I just wish these animals would pitch in with the chores.  They are happy to eat the hay, but I don’t get any help from them when I stack it.  I need to tell them the story of The Little Red Hen. 


I Hate It When That Happens

We have all had the experience that I had this morning.

You know how it is when you step out on your deck and trip on an antelope skull?  I hate it when that happens!

It happened to me this morning.


Beau finds things.  He brings the things that he finds to the deck off the kitchen, where we feed him and Sadie.  He collects bones primarily.  He loves his possessions.  He often tries to bring them inside.  If prevented from that, he leaves them by the door.  That way, when he is next let in, perhaps when it is dark outside, a quick grab might be successful.  Sometimes it is.

His collection includes that one antelope (aka pronghorn) skull, the partial spine of a cow, a deer skull with one antler, and the leg of a cow, including the hoof.  (I can’t tell you where the other three legs are stored. Coyotes likely know.)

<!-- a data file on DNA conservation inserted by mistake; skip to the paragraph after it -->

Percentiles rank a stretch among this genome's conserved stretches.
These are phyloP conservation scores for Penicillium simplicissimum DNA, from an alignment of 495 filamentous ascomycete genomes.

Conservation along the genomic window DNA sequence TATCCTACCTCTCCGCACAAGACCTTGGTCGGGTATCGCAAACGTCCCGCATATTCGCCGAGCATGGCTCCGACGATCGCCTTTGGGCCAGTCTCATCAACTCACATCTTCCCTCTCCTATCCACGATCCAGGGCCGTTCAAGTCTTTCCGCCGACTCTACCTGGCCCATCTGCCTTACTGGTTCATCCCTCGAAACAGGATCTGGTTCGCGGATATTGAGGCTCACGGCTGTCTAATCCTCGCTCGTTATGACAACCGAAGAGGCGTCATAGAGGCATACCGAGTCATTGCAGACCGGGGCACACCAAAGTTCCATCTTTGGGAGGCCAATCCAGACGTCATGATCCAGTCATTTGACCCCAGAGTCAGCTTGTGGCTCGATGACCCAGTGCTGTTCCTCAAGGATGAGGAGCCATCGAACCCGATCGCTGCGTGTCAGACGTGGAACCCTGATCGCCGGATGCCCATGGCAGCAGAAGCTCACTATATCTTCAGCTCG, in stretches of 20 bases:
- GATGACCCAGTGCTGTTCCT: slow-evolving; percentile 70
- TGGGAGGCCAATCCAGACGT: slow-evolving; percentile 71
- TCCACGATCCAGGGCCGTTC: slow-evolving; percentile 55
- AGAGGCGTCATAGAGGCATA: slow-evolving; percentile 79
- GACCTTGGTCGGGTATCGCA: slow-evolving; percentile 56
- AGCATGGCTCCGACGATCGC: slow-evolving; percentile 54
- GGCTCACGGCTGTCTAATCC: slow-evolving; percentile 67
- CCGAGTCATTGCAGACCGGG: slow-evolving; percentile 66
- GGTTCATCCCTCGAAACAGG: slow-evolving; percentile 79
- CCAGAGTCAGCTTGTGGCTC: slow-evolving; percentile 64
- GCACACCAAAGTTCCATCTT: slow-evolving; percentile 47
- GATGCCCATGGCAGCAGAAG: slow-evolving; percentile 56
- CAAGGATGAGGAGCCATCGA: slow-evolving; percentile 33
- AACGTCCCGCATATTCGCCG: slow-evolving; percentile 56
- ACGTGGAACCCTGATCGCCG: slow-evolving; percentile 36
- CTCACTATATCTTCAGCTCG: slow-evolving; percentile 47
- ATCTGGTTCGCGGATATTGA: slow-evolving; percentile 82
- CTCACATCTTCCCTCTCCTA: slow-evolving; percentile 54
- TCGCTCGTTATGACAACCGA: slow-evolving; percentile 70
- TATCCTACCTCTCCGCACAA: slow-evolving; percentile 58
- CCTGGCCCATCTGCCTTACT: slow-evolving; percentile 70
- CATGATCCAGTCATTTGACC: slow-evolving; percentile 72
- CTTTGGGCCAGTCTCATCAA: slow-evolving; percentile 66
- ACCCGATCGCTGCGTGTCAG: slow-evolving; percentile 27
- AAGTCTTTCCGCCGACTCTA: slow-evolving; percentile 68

Beau and I have similar taste.  Personally, I use antlers in all of my decorating.  Miss Sugar, my trophy wife, is just a girl.  Girls are not the same as us guys.  You can look it up in the medical literature.  However, we live in harmony.  She allows me to hang antlers and cowhides and longhorns, and guns on the wall.  In a spirit of reciprocity, I allow her to hang up paintings and photos and stuff like that.  She has a collection of crosses, to counteract the guns and knives, I suppose.  Anyway, Sugar and I cooperate.  We have to do so.  We are married.  We live in the same house.


Beau is on his own as a decorator.  He is limited to decorating the deck and the courtyard.  Sadie, like Sugar, is a girl.  She is welcome to decorate the front porch, yet she does not.   She might be less artistic than the rest of us.